Earlier today, I lay under the sun for hours, watching the waves and drinking pints of golden beer, one after the other—almost lost count of them and track of the hour. Well, at least until the bill arrived, but that matters little. What matters is that I was completely present in the moment I will now remember forever. Every breeze that blew across the beach was felt in earnest—felt, recorded, and remembered. Every lash of crashing waves was heard, the echoes of which will remain etched into my memory like the grooves on vinyl. All I need is a moment to read them carefully; all of it will play in all its glory without a stutter or hiccup. But how could I afford this moment? Three of my friends had gone in search of a football. One was out in the sea taking a dip. It was a window, and to be honest, I had written this entire passage then. I had not jotted it down, but the sentences were arranged as if they were the metallic type form in some old-school printing press. The only thing that was left was to press it onto a page.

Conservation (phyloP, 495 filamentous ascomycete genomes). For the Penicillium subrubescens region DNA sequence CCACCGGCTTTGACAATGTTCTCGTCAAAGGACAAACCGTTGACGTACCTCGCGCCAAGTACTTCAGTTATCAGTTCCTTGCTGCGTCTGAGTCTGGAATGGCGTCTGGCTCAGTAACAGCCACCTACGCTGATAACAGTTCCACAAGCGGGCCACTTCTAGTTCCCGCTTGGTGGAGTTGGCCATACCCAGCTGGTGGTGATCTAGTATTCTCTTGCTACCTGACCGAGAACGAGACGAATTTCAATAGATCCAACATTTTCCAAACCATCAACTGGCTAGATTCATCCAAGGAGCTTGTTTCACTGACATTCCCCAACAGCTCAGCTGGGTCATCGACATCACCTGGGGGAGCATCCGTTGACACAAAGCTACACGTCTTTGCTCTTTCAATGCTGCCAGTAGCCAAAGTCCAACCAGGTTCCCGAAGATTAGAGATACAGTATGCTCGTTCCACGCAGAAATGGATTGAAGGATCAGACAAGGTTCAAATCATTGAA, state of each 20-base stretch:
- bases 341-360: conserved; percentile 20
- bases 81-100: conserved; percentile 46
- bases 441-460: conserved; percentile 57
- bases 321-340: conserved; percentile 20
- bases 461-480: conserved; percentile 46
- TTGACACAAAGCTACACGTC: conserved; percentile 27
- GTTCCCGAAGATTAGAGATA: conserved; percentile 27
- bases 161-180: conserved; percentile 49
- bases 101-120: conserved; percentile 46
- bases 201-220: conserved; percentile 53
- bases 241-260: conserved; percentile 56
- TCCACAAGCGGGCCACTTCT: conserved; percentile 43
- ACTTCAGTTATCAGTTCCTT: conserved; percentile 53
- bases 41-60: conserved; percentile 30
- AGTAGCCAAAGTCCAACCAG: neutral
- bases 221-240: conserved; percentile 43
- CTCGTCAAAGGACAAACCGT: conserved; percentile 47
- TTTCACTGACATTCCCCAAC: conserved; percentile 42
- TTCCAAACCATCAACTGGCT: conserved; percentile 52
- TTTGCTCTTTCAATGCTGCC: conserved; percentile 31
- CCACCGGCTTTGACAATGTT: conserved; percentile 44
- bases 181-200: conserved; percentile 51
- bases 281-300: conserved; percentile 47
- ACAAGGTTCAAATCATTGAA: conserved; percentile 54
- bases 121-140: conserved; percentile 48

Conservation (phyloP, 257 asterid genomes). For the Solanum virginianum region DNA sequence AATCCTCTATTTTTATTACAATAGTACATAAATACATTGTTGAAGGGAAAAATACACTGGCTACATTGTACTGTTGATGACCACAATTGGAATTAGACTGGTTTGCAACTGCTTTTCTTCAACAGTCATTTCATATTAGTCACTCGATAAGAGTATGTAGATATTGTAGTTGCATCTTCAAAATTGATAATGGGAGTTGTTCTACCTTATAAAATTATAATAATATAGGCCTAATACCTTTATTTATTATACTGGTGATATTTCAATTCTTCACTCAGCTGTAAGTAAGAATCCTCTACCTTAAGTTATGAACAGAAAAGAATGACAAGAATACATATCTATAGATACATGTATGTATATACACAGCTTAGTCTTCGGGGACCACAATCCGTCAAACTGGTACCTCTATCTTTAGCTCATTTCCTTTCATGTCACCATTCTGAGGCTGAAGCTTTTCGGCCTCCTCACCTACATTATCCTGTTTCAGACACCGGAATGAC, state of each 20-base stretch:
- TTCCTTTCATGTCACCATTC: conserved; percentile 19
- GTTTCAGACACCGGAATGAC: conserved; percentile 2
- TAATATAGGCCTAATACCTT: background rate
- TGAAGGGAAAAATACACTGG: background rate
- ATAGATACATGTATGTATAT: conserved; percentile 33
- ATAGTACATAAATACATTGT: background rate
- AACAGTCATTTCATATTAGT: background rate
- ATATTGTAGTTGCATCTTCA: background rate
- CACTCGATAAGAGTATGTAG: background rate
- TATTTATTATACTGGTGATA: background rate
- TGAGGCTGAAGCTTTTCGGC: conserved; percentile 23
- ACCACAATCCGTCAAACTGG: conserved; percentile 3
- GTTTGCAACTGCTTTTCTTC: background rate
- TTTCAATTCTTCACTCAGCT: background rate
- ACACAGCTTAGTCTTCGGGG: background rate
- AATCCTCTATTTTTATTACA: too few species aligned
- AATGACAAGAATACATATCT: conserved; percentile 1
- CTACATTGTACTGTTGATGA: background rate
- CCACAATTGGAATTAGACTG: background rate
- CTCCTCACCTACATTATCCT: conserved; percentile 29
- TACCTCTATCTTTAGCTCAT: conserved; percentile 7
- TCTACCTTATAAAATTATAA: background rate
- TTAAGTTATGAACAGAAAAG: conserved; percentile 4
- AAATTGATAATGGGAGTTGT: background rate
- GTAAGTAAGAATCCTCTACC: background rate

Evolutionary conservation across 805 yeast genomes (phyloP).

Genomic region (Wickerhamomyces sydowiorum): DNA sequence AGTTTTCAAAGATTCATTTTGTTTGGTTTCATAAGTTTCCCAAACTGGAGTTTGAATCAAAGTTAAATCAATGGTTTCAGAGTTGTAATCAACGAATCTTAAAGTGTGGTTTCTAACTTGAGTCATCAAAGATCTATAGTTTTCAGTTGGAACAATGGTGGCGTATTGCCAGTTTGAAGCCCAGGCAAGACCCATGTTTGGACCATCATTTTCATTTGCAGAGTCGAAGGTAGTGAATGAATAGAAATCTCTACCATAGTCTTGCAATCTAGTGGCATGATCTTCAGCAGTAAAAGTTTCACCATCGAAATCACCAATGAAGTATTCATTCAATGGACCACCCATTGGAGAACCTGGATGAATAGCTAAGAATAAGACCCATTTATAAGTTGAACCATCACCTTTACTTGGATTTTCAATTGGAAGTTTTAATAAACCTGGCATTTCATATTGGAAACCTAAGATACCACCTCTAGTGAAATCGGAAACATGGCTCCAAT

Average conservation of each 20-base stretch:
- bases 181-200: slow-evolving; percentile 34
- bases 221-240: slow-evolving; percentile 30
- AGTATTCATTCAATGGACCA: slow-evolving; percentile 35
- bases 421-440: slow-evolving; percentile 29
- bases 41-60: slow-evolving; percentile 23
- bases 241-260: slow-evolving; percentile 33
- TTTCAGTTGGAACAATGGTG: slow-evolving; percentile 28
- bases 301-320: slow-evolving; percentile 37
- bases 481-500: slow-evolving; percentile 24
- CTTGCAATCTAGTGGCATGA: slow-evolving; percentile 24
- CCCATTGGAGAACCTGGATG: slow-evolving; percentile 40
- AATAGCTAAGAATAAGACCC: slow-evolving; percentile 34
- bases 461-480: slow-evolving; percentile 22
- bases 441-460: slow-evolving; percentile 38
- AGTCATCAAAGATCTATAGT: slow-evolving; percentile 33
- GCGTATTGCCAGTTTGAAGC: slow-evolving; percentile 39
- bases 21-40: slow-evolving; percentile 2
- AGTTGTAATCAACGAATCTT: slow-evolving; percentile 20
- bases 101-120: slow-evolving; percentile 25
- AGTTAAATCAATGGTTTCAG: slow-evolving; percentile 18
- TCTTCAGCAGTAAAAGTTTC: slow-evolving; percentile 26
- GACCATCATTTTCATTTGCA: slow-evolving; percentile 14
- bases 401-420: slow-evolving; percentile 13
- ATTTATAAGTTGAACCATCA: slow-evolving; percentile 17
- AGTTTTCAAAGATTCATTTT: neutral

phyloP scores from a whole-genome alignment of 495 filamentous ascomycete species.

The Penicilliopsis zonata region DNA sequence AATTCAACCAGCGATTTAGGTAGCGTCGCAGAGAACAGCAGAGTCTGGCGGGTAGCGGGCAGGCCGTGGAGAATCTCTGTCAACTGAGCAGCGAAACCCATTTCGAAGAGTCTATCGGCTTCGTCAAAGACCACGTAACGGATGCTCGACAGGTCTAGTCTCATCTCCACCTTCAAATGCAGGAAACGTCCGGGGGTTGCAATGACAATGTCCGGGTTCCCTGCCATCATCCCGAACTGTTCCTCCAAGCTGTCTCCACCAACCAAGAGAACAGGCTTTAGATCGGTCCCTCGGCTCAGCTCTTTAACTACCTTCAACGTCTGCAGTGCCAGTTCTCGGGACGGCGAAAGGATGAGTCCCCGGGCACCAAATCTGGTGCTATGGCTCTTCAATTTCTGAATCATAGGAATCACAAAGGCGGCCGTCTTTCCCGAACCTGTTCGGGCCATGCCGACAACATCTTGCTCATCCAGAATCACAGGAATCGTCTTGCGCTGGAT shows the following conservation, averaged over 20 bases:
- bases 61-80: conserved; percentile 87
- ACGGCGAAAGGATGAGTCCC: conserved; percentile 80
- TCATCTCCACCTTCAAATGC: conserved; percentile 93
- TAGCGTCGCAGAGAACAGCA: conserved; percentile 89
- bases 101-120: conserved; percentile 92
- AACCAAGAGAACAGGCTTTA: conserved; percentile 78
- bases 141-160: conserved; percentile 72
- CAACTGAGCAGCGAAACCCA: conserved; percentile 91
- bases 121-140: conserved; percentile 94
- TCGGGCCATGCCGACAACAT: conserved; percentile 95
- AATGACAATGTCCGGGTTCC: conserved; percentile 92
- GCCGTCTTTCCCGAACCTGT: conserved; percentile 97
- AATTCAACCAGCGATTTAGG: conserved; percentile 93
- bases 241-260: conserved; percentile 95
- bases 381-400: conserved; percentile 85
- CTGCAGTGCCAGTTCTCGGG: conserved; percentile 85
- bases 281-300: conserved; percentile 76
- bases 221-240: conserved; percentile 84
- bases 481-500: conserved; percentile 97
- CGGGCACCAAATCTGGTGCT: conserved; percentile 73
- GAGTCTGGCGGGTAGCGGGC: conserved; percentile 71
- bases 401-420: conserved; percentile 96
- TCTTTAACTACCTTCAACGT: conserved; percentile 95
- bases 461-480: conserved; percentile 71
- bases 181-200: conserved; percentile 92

When my friends finally returned, we played football with complete strangers on the beach. Of course, this was expected. Things are always mostly as simple. A few people go to the beach with a football and start kicking it around. Before you know it, the ball is kicked astray without intention and entirely in error. But then, someone kicks it back and asks if they, too, can join. One by one, this happens until enough people join in, and goals are drawn in the sand, flimsily demarcated with flip-flops. The game begins. As I said, this is nothing new, but when it happens, you do not compare it with when it happened last. You do not say, “The fun we had that day was better than today.” You never say things like these because joy is joy.
Lately, I have felt incredibly attuned to the present. I had no doubt today that I would be at the same amount of peace had I never come to the beach. It seems, I have come across the incredibly commonplace realisation that wherever I go, I will still carry all of myself with me. Only now is it not as difficult. Often, I forget I’m carrying something at all.